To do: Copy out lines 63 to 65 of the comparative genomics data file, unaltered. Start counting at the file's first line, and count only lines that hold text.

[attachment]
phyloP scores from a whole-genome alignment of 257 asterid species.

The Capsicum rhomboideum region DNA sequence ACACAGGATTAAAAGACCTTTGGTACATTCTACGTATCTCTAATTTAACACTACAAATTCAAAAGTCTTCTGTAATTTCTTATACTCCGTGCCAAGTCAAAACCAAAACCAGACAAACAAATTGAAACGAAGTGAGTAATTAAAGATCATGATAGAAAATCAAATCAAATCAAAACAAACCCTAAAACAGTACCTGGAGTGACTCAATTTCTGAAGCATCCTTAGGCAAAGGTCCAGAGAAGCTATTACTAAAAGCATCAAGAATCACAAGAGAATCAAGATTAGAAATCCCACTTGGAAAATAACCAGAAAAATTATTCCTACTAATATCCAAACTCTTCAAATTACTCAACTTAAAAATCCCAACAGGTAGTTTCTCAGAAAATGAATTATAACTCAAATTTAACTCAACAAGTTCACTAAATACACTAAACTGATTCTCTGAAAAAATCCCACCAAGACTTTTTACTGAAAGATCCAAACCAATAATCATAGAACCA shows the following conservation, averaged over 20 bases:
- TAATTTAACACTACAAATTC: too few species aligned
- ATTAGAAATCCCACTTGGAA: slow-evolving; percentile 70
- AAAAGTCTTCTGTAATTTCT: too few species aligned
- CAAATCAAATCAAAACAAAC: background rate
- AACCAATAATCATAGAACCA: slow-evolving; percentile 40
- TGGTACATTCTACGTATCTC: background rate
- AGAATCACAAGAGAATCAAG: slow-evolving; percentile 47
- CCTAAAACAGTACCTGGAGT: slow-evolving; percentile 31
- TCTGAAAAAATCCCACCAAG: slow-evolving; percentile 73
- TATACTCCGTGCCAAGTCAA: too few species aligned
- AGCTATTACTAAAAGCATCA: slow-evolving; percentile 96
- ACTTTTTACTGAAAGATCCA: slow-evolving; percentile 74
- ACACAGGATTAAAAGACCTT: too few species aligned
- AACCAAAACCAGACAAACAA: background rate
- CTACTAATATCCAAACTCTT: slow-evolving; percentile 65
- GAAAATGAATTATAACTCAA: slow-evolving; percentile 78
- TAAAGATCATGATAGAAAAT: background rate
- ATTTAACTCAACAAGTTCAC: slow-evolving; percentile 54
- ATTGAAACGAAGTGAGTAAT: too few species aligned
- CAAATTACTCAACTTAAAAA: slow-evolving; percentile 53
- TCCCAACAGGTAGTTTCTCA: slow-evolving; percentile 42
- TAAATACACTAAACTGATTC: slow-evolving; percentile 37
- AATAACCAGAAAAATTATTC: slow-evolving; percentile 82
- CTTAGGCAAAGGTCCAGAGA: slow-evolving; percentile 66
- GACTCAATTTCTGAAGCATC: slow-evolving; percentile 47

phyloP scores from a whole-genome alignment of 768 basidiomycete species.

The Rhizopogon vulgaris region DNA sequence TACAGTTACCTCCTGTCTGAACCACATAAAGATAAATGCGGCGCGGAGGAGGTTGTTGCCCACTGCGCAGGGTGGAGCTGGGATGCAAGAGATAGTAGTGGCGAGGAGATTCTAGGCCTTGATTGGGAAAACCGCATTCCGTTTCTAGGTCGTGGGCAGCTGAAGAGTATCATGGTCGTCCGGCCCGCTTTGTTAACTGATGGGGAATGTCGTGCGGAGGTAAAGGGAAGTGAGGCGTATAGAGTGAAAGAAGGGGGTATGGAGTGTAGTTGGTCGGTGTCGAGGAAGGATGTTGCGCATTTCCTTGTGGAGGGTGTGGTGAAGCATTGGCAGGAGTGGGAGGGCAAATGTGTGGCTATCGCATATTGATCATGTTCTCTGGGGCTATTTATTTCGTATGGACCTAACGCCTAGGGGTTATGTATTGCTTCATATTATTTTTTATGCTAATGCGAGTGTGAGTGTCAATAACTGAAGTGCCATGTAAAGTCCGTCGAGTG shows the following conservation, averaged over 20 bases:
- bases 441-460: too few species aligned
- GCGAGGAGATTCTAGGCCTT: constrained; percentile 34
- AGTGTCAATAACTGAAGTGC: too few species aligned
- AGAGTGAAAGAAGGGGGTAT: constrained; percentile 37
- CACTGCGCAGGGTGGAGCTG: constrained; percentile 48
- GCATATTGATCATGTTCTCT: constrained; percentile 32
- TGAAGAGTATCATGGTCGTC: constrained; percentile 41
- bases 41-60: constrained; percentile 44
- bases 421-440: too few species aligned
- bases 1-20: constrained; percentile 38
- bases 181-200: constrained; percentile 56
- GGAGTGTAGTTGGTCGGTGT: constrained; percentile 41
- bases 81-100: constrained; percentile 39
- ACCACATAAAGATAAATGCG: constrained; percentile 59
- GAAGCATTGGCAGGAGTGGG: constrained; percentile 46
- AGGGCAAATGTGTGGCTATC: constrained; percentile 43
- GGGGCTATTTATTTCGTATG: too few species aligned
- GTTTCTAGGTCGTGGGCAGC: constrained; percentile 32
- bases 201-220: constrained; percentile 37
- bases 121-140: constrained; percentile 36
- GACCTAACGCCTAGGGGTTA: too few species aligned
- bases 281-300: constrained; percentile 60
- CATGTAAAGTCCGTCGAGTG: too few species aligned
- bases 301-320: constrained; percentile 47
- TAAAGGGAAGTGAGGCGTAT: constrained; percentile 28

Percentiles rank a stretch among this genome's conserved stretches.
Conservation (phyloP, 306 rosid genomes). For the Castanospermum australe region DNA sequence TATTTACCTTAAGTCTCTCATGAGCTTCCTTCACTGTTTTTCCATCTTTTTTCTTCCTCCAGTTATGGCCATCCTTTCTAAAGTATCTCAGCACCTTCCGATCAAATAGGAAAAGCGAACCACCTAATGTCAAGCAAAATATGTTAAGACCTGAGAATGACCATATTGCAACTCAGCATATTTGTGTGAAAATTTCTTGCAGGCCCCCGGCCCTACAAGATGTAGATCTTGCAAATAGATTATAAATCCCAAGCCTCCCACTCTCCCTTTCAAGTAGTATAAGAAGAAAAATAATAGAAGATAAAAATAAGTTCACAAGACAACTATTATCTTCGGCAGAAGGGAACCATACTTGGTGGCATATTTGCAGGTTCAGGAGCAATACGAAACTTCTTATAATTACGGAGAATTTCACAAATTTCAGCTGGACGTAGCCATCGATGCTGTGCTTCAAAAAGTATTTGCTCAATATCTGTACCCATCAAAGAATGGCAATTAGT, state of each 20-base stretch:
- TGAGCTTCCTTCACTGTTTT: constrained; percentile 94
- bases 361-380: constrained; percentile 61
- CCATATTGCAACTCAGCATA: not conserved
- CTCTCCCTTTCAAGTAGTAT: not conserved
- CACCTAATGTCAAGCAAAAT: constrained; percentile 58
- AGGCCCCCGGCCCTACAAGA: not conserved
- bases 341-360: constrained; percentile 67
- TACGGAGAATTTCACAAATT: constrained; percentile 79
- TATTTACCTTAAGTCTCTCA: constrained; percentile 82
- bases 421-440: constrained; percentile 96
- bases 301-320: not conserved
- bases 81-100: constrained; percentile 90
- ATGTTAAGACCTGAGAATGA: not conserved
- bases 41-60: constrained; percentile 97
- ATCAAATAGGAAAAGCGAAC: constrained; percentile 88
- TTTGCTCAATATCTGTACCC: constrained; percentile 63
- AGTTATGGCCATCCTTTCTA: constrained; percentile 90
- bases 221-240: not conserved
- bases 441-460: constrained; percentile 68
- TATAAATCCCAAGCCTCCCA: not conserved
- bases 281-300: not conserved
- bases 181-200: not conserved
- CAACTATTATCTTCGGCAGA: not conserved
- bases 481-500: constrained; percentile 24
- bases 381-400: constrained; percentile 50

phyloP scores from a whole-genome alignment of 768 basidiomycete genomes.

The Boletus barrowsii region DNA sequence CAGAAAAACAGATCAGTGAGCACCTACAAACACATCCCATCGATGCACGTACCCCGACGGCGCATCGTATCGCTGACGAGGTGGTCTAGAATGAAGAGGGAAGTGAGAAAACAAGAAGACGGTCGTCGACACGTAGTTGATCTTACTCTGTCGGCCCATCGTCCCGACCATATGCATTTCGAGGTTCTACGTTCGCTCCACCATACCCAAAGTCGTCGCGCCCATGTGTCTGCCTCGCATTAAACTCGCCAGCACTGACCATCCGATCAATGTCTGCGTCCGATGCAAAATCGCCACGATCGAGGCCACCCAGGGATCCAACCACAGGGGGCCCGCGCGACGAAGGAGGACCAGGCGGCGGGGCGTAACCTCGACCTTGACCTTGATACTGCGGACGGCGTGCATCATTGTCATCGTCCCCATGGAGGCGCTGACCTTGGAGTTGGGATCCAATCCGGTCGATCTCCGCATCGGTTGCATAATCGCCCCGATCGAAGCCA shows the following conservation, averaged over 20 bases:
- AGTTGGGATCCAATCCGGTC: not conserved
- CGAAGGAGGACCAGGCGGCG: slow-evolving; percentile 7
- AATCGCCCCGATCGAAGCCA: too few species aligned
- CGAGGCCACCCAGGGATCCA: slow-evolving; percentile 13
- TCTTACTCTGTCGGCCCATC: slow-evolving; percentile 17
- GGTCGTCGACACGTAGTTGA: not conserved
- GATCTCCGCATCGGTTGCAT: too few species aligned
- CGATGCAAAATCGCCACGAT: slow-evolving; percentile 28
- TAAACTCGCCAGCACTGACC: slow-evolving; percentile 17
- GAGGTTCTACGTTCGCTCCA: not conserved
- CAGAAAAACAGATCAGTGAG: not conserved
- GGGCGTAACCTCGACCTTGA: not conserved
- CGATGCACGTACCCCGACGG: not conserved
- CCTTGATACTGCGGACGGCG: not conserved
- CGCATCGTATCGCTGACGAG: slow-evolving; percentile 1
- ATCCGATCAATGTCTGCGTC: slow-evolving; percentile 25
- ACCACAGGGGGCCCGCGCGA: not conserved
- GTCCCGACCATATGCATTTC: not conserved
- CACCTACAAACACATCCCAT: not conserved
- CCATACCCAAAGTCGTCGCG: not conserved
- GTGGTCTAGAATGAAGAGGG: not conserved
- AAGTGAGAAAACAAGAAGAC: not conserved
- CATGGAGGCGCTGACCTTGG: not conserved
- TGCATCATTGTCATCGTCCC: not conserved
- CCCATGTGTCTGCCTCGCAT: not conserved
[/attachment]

- bases 341-360: constrained; percentile 67
- TACGGAGAATTTCACAAATT: constrained; percentile 79
- TATTTACCTTAAGTCTCTCA: constrained; percentile 82